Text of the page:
Everybody grieves differently. There’s no right way or wrong way. It turns out that we’re all pretty great at feeling terrible. It just comes naturally, like breathing air, and at the same time, we instinctively know that that’s the most important thing–to just keep breathing.
Some people need to be around other people, some people need to be by themselves. Some people cry every day and others keep it all bottled up inside. Some of us experience the whole Kubler-Ross stage thing, but we all experience it differently in our own particular order, and that’s if we even experience it at all. Some of us need constant distractions while some of us just want to stay in bed under the covers with a Family Size box of Cheez-Its.
The good thing about grief is that you can’t really fuck it up too badly because it’s already fucked you up worse than you’ve ever been fucked up before. There are only two things that we sad sacks share in common:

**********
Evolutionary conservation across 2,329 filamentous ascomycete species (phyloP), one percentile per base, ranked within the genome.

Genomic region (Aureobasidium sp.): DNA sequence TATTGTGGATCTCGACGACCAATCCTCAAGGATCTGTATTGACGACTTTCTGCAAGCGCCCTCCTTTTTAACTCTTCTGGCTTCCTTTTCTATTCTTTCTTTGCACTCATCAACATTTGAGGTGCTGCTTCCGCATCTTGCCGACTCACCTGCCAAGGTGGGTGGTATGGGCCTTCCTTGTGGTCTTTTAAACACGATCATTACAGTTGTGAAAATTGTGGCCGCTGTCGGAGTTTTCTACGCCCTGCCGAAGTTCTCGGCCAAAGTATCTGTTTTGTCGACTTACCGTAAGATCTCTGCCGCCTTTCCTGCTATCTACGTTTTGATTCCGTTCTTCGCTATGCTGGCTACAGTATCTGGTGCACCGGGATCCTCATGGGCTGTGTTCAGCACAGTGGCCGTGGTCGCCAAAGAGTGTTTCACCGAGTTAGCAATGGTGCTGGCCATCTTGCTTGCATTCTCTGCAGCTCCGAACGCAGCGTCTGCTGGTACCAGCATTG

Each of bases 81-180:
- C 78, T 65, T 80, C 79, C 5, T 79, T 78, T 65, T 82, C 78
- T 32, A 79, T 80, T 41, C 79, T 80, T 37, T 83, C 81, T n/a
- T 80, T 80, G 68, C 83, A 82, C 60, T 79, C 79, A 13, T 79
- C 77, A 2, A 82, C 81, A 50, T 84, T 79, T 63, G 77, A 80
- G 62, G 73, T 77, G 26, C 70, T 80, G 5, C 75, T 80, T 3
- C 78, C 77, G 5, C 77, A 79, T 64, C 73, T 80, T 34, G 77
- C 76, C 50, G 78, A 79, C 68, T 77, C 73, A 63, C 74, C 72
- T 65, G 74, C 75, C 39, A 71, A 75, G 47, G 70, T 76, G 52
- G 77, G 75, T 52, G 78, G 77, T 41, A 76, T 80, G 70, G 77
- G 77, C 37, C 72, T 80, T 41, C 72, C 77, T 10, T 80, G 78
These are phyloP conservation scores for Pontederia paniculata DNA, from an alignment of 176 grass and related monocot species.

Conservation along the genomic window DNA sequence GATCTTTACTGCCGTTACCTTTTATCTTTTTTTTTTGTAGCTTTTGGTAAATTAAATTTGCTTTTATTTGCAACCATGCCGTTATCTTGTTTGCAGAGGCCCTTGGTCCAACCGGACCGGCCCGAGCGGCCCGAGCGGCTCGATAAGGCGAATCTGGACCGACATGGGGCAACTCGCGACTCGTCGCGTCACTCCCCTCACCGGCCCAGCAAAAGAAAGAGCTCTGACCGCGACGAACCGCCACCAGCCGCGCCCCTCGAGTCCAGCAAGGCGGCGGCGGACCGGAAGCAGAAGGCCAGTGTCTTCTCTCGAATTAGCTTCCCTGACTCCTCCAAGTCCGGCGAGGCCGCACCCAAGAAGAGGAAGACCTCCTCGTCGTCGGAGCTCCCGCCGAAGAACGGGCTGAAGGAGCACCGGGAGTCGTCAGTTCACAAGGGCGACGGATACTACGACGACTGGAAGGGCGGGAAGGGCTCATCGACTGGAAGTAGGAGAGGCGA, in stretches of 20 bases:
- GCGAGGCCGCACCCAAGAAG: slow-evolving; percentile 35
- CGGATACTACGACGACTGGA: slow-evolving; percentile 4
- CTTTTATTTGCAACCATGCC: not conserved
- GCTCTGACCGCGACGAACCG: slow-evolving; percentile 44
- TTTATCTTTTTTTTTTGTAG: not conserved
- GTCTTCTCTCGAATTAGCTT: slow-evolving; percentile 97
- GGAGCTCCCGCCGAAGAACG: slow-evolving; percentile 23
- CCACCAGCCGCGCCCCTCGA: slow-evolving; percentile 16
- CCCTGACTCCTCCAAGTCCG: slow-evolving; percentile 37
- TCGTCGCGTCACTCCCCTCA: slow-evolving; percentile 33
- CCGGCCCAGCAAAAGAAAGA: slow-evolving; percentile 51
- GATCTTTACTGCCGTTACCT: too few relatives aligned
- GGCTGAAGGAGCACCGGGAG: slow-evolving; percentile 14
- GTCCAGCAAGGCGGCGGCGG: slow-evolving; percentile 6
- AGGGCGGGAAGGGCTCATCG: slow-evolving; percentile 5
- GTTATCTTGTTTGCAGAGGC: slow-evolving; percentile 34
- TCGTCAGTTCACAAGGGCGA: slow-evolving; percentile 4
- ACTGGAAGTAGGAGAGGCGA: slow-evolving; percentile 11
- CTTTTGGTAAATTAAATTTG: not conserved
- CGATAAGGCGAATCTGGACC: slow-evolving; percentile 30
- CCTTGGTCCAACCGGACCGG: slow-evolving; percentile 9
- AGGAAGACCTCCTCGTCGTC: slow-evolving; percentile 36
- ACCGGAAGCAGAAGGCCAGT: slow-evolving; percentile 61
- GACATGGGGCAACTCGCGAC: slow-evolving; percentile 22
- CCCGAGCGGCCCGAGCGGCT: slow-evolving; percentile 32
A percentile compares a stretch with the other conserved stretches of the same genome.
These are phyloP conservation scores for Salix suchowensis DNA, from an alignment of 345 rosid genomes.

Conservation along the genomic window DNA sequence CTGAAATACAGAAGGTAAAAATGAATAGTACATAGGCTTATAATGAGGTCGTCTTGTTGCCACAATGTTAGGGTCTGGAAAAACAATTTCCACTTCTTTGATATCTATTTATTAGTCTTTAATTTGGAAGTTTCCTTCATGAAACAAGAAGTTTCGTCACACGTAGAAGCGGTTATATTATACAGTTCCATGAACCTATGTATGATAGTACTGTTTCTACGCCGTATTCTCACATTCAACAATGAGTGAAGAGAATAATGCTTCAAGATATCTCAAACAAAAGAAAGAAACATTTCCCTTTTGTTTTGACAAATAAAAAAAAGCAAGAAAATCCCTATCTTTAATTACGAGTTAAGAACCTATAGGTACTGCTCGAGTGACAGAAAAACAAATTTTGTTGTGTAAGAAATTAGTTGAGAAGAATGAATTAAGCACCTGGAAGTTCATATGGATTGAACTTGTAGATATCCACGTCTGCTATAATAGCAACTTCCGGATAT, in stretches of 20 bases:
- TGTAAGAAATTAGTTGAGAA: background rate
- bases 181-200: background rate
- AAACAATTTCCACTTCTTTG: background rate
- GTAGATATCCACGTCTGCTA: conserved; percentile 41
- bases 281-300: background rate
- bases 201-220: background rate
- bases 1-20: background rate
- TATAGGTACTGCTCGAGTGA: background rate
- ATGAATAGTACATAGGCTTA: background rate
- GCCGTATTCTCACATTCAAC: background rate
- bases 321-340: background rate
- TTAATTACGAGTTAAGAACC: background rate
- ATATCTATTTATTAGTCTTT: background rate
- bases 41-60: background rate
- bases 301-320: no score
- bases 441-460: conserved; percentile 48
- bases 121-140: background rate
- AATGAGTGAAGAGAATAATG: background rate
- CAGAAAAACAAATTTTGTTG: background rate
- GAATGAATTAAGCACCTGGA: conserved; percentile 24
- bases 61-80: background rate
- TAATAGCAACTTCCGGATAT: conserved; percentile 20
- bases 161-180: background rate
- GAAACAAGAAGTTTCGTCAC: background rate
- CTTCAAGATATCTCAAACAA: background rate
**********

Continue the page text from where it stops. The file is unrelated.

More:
1) You have to go through grief. There are no detours.
2) The pain is unbearable yet you must bear it.
This is all my way of leading into something Caryn sent me yesterday morning.
So Larry asked me if I’d like to write something for his Sand and Water blog.
I said yes–but there wasn’t one idea about this tragedy in particular that stood out for me.
It’s all been one big blur of an unbelievable reality.
So he sent me a few suggestions that resonated with him, but they were things that happened to me after Robbie’s passing.
So they are mine, and I realize they will remain mine. I will not share them with anyone because that is not how I am able to grieve or heal or move forward or any other synonyms you’d like to use.
I will hold on to my experience with this in a way I was not able to hold on to my son.